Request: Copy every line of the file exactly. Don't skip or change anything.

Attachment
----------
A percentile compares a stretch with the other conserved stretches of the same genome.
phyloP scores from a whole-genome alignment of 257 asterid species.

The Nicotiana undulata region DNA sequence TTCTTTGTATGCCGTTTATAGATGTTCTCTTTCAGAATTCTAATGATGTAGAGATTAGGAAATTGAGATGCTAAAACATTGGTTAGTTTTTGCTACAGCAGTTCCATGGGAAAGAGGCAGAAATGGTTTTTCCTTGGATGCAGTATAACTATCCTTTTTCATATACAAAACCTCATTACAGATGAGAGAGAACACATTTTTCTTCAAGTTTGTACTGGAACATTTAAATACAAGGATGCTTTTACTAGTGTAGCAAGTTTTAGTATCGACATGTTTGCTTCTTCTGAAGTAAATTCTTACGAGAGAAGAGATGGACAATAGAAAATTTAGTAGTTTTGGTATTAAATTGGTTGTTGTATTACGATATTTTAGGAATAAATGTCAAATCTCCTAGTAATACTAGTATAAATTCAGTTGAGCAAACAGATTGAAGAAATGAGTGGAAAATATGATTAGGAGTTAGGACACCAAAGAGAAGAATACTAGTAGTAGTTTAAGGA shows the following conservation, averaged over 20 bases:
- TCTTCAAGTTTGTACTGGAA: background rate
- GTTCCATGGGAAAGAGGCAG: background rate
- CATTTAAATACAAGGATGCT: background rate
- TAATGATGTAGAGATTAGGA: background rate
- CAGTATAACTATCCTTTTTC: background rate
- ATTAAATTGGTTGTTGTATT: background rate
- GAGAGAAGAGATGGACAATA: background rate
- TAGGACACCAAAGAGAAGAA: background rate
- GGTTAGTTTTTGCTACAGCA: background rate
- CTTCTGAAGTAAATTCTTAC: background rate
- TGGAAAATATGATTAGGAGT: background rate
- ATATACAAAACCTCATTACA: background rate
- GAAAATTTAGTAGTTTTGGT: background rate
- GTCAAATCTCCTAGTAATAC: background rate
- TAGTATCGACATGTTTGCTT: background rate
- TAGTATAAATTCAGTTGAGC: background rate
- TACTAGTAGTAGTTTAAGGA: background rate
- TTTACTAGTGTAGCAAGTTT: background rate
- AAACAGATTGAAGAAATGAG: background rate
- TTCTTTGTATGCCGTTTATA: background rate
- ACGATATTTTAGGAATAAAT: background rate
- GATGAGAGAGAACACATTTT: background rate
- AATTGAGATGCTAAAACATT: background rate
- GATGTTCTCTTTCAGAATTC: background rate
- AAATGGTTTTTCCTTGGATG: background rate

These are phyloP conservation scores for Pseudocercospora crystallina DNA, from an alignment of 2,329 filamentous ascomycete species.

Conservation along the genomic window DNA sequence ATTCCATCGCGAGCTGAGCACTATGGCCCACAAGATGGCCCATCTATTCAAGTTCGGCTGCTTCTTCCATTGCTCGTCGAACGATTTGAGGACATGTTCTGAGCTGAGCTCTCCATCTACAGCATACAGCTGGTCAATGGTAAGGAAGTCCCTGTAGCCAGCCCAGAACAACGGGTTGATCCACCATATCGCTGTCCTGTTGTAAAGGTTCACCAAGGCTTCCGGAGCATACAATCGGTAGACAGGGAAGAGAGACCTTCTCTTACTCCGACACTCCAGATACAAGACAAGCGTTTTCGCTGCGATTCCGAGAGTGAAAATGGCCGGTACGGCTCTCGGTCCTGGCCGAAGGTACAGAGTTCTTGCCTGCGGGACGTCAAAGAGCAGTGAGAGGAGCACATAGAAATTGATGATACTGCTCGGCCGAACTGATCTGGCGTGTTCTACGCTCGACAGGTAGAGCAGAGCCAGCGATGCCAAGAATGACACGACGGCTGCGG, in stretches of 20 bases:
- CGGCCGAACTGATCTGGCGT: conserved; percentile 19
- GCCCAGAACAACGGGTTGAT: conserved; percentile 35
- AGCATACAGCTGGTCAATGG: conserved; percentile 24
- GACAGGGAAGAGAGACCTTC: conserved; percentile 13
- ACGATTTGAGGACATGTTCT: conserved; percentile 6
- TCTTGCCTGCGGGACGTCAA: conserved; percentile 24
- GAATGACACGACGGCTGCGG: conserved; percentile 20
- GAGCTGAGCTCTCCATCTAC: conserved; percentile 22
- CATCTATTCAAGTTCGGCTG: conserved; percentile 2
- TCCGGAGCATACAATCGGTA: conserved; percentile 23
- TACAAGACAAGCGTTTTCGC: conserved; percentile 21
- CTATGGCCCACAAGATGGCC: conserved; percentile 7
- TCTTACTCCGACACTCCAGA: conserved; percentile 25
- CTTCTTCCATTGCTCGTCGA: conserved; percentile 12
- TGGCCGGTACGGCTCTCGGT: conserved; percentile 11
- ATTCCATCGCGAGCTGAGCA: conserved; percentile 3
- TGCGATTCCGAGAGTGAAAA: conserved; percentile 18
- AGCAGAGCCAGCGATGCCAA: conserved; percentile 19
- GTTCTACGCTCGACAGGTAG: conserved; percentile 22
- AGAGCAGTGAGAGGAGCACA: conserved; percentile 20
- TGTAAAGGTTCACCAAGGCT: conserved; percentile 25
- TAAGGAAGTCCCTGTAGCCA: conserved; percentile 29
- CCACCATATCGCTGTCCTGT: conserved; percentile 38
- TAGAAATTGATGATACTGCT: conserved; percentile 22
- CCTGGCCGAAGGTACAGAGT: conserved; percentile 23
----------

A percentile compares a stretch with the other conserved stretches of the same genome.
phyloP scores from a whole-genome alignment of 257 asterid species.

The Nicotiana undulata region DNA sequence TTCTTTGTATGCCGTTTATAGATGTTCTCTTTCAGAATTCTAATGATGTAGAGATTAGGAAATTGAGATGCTAAAACATTGGTTAGTTTTTGCTACAGCAGTTCCATGGGAAAGAGGCAGAAATGGTTTTTCCTTGGATGCAGTATAACTATCCTTTTTCATATACAAAACCTCATTACAGATGAGAGAGAACACATTTTTCTTCAAGTTTGTACTGGAACATTTAAATACAAGGATGCTTTTACTAGTGTAGCAAGTTTTAGTATCGACATGTTTGCTTCTTCTGAAGTAAATTCTTACGAGAGAAGAGATGGACAATAGAAAATTTAGTAGTTTTGGTATTAAATTGGTTGTTGTATTACGATATTTTAGGAATAAATGTCAAATCTCCTAGTAATACTAGTATAAATTCAGTTGAGCAAACAGATTGAAGAAATGAGTGGAAAATATGATTAGGAGTTAGGACACCAAAGAGAAGAATACTAGTAGTAGTTTAAGGA shows the following conservation, averaged over 20 bases:
- TCTTCAAGTTTGTACTGGAA: background rate
- GTTCCATGGGAAAGAGGCAG: background rate
- CATTTAAATACAAGGATGCT: background rate
- TAATGATGTAGAGATTAGGA: background rate
- CAGTATAACTATCCTTTTTC: background rate
- ATTAAATTGGTTGTTGTATT: background rate
- GAGAGAAGAGATGGACAATA: background rate
- TAGGACACCAAAGAGAAGAA: background rate
- GGTTAGTTTTTGCTACAGCA: background rate
- CTTCTGAAGTAAATTCTTAC: background rate
- TGGAAAATATGATTAGGAGT: background rate
- ATATACAAAACCTCATTACA: background rate
- GAAAATTTAGTAGTTTTGGT: background rate
- GTCAAATCTCCTAGTAATAC: background rate
- TAGTATCGACATGTTTGCTT: background rate
- TAGTATAAATTCAGTTGAGC: background rate
- TACTAGTAGTAGTTTAAGGA: background rate
- TTTACTAGTGTAGCAAGTTT: background rate
- AAACAGATTGAAGAAATGAG: background rate
- TTCTTTGTATGCCGTTTATA: background rate
- ACGATATTTTAGGAATAAAT: background rate
- GATGAGAGAGAACACATTTT: background rate
- AATTGAGATGCTAAAACATT: background rate
- GATGTTCTCTTTCAGAATTC: background rate
- AAATGGTTTTTCCTTGGATG: background rate

These are phyloP conservation scores for Pseudocercospora crystallina DNA, from an alignment of 2,329 filamentous ascomycete species.

Conservation along the genomic window DNA sequence ATTCCATCGCGAGCTGAGCACTATGGCCCACAAGATGGCCCATCTATTCAAGTTCGGCTGCTTCTTCCATTGCTCGTCGAACGATTTGAGGACATGTTCTGAGCTGAGCTCTCCATCTACAGCATACAGCTGGTCAATGGTAAGGAAGTCCCTGTAGCCAGCCCAGAACAACGGGTTGATCCACCATATCGCTGTCCTGTTGTAAAGGTTCACCAAGGCTTCCGGAGCATACAATCGGTAGACAGGGAAGAGAGACCTTCTCTTACTCCGACACTCCAGATACAAGACAAGCGTTTTCGCTGCGATTCCGAGAGTGAAAATGGCCGGTACGGCTCTCGGTCCTGGCCGAAGGTACAGAGTTCTTGCCTGCGGGACGTCAAAGAGCAGTGAGAGGAGCACATAGAAATTGATGATACTGCTCGGCCGAACTGATCTGGCGTGTTCTACGCTCGACAGGTAGAGCAGAGCCAGCGATGCCAAGAATGACACGACGGCTGCGG, in stretches of 20 bases:
- CGGCCGAACTGATCTGGCGT: conserved; percentile 19
- GCCCAGAACAACGGGTTGAT: conserved; percentile 35
- AGCATACAGCTGGTCAATGG: conserved; percentile 24
- GACAGGGAAGAGAGACCTTC: conserved; percentile 13
- ACGATTTGAGGACATGTTCT: conserved; percentile 6
- TCTTGCCTGCGGGACGTCAA: conserved; percentile 24
- GAATGACACGACGGCTGCGG: conserved; percentile 20
- GAGCTGAGCTCTCCATCTAC: conserved; percentile 22
- CATCTATTCAAGTTCGGCTG: conserved; percentile 2
- TCCGGAGCATACAATCGGTA: conserved; percentile 23
- TACAAGACAAGCGTTTTCGC: conserved; percentile 21
- CTATGGCCCACAAGATGGCC: conserved; percentile 7
- TCTTACTCCGACACTCCAGA: conserved; percentile 25
- CTTCTTCCATTGCTCGTCGA: conserved; percentile 12
- TGGCCGGTACGGCTCTCGGT: conserved; percentile 11
- ATTCCATCGCGAGCTGAGCA: conserved; percentile 3
- TGCGATTCCGAGAGTGAAAA: conserved; percentile 18
- AGCAGAGCCAGCGATGCCAA: conserved; percentile 19
- GTTCTACGCTCGACAGGTAG: conserved; percentile 22
- AGAGCAGTGAGAGGAGCACA: conserved; percentile 20
- TGTAAAGGTTCACCAAGGCT: conserved; percentile 25
- TAAGGAAGTCCCTGTAGCCA: conserved; percentile 29
- CCACCATATCGCTGTCCTGT: conserved; percentile 38
- TAGAAATTGATGATACTGCT: conserved; percentile 22
- CCTGGCCGAAGGTACAGAGT: conserved; percentile 23